Today we will dive into Leasehold properties and explain how Leasehold works in relation to the Westbank First Nations (WFN) and buying Kelowna real estate.
When purchasing property in BC, there are a few different classifications of property: Freehold and Strata are the most popular with Leasehold Property coming up shortly after.
Background: In the 1960s, development on Westbank lands was minimal. In 1973, consultants were hired to develop a land use plan. The objective was to establish a land use policy framework and provide a process which would guide the band council, locatees, and developers. A series of by-laws were enacted by Council to create a framework of law and ensure consistency.
In 1974, Westbank First Nation members voted in favour of surrendering 177.3 acres of reserve lands for a 99 year lease for the Lakeridge Park residential development. Westbank began exploring options for self-government in the 1970s. In the 1980s, Westbank assumed land management powers from Canada.
A band subdivision was developed in 1981 and In 1982, twenty-four new homes were built. By 1986, the number of band member housing units had grown to 84. The band member population was now up to 255 with 198 living on reserve.
In 1982, a major specific land claim was settled for lands that were taken away in the early 1900s. Money from this settlement was used to purchase two parcels of land in 1984 in the Gallagher Canyon area. These parcels were granted reserve status in 2001 and are now known as Medicine Hill Indian Reserve no. 11 and Medicine Creek Indian Reserve no. 12. The land base for Westbank First Nation now totaled 5,306 acres.
Some popular Leasehold Property Developments in West Kelowna include:
- Aria, 175 unit condo development on 2 Eagles golf course
- Home Depot/Canadian Tire development in Westbank
- Sage Creek, 270 unit modular home development
- Carrington Business Park, 8 acre business park on Hwy 97
- Copper Sky, 536 unit condo development
- Elkridge and West Harbour are also popular developments on the Westside
Under leasehold property, there are two types of leases: A head lease and a sub lease. There are differences between each of these leases:
A Head Lease is a Crown land lease with a local government, Band corporation, Crown corporation or other public entity (including a port authority) which permits the tenure holder to sub-tenure to third parties. Typically the Head Lease is for 99 years.
A Sublease is a legally binding contract made between a tenant and a new tenant (also known as a subtenant or a sublessee). The sublease gives the sub-tenant the right to share or take over the rented premises from the first tenant.
Within a Head Lease or Sublease, there are two types of payment arrangements:
Payable (pay as you go): A payable lease is where the purchaser pays a monthly fee in addition to the mortgage and other condo or strata fees ( if applicable)
Pre-paid: The entire rent/lease is paid in full from the beginning.
Often a pre-paid lease is more attractive for buyers as it doesn’t adjust to inflation as some payable leases can but then again not everyone has that much money to spend at one time if they are factoring in down payments, deposits and moving costs as well. Pre-paid leases can feel similar to owning a conventional freehold titled property since the only monthly and annual fees are those which a homeowner would normally pay, such as strata and/or condo fees.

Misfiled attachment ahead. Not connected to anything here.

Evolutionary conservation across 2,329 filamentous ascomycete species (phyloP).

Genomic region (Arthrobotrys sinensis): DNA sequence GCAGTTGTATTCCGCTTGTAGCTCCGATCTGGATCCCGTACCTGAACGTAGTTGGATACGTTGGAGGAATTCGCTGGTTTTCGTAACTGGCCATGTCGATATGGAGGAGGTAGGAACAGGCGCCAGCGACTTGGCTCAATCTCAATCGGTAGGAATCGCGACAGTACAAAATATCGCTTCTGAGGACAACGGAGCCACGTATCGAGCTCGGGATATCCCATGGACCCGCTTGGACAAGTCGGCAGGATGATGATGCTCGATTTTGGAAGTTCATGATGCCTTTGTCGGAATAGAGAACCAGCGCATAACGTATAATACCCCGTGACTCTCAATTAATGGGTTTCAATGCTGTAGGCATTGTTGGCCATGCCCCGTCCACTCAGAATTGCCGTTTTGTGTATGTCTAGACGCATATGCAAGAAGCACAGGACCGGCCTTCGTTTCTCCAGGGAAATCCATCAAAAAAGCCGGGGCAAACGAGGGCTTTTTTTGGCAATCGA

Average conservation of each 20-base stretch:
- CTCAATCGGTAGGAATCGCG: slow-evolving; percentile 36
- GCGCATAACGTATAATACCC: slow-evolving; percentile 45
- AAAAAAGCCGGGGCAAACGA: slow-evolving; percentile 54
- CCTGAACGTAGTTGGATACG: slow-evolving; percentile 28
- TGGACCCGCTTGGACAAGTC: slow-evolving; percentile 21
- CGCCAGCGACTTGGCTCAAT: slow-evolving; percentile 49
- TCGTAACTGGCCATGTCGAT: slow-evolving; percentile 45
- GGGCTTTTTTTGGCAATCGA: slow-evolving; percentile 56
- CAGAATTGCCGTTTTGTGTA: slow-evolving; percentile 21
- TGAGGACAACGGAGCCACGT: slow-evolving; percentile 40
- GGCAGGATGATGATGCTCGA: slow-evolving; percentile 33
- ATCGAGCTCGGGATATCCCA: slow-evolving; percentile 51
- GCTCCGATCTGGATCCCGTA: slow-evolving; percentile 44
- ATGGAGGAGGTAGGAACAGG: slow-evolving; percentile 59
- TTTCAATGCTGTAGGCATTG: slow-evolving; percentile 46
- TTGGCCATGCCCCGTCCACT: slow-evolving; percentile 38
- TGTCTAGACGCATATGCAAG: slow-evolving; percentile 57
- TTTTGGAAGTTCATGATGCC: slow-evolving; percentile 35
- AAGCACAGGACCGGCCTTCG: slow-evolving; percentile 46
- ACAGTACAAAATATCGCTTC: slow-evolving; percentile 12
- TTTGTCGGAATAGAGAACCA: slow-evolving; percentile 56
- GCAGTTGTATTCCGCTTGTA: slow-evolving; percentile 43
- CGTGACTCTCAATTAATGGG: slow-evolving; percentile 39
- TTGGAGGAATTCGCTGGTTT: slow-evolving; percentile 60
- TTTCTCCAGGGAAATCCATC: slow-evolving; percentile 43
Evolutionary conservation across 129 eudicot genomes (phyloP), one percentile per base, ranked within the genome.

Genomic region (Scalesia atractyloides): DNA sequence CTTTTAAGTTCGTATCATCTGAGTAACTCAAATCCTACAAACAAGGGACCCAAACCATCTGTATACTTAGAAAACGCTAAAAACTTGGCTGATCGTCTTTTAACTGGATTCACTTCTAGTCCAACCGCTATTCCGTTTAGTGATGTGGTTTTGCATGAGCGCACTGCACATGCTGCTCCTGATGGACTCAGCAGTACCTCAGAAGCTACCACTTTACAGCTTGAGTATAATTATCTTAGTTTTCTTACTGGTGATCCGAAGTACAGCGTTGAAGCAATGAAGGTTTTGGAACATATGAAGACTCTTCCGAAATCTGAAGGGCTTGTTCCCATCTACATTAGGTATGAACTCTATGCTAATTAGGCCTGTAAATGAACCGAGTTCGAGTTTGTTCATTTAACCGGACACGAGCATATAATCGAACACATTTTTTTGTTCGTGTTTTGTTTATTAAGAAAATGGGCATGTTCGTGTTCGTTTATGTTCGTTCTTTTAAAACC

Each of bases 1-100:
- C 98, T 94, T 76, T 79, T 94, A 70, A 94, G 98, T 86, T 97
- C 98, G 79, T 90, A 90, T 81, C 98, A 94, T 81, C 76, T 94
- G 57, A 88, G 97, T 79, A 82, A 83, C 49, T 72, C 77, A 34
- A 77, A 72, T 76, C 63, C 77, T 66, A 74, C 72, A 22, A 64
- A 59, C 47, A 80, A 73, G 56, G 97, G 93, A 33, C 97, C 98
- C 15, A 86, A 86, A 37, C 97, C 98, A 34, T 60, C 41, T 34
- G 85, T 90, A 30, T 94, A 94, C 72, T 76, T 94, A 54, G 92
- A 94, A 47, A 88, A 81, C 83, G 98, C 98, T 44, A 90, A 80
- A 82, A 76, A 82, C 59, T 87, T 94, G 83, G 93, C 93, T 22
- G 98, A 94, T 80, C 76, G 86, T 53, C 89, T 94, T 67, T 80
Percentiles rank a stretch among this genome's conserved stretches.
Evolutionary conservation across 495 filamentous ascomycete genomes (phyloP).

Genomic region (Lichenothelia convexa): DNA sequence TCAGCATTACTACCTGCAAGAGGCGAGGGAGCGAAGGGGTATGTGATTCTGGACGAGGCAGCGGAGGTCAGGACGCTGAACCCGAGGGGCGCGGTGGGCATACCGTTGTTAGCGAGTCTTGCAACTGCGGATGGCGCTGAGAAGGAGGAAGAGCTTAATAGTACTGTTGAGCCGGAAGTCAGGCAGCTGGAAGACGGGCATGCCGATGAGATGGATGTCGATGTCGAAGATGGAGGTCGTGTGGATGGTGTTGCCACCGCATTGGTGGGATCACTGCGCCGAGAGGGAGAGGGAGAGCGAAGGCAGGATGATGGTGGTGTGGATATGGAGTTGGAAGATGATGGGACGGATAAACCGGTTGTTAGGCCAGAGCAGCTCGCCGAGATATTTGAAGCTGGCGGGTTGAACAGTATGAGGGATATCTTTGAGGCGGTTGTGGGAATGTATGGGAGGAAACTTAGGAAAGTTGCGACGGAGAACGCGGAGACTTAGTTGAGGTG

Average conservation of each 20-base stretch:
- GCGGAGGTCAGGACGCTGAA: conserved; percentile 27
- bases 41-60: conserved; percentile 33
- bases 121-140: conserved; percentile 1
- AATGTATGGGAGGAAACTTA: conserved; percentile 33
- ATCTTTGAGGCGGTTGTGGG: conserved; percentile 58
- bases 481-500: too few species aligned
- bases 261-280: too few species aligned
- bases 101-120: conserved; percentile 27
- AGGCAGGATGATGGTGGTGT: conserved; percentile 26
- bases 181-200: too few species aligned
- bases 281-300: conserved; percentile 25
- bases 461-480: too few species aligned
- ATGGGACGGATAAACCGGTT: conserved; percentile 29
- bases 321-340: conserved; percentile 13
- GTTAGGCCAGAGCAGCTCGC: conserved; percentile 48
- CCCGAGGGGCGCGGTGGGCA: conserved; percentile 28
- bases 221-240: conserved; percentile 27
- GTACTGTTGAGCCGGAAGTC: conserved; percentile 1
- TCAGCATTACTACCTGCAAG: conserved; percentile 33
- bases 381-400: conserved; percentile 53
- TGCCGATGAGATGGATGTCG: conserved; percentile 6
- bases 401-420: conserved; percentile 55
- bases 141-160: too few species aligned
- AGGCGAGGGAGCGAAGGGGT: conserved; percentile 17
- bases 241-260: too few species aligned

The Good and The Bad: Leasehold property is usually a touch less expensive than Freehold, but there are other important considerations when purchasing leasehold property:
It is marketable only when the lease is not nearing renewal – the closer to renewal date it is, the more the value is certain to drop.
Banks generally only finance leaseholds that have at least five years remaining on top of the amortization period.
When you purchase a leasehold property, you own the actual home and/or buildings on the land (depreciating assets), but you rent or lease the land itself (fixed asset).
Most leasehold real estate in the Okanagan is based on a 99 year Head Lease divided into sub-leases for each individual property.
As with any lease you are considering, review it with your lawyer. If the lease is part of a purchase involving Native Land, find a lawyer who specializes in these properties. Be sure to allow extra time to remove conditions, sometimes up to three weeks, as paperwork must go through several channels.
If your potential land purchase is on Westbank First Nations land, be aware that Westbank lands are not governed under the Indian Act. Rather, Westbank lands are governed under a comprehensive set of community laws. WFN has full jurisdictional control over Westbank lands and resources. WFN is governed under the Westbank Self Government Act – the WFN Self Government Agreement between WFN and the Government of Canada, which came into existence in the year 2000.
Within this agreement there are several stipulations regarding land governance, including:
Member approval needed for long term leases/licences on Community Lands
Subject to WFN Laws, Council approval is no longer required for private land transactions (e.g. leases, mortgages & transfers
Within the Okanagan, most leases on WFN land have been in existence since the early 1990′s, leaving approximately 75 years left on leases depending on which development – another important fact to take into consideration. For an archived list of WFN Leases and terms you can browse here. Contact me if you are considering the purchase of property in the Okanagan – I will help you find what is best for you and guide you through the process!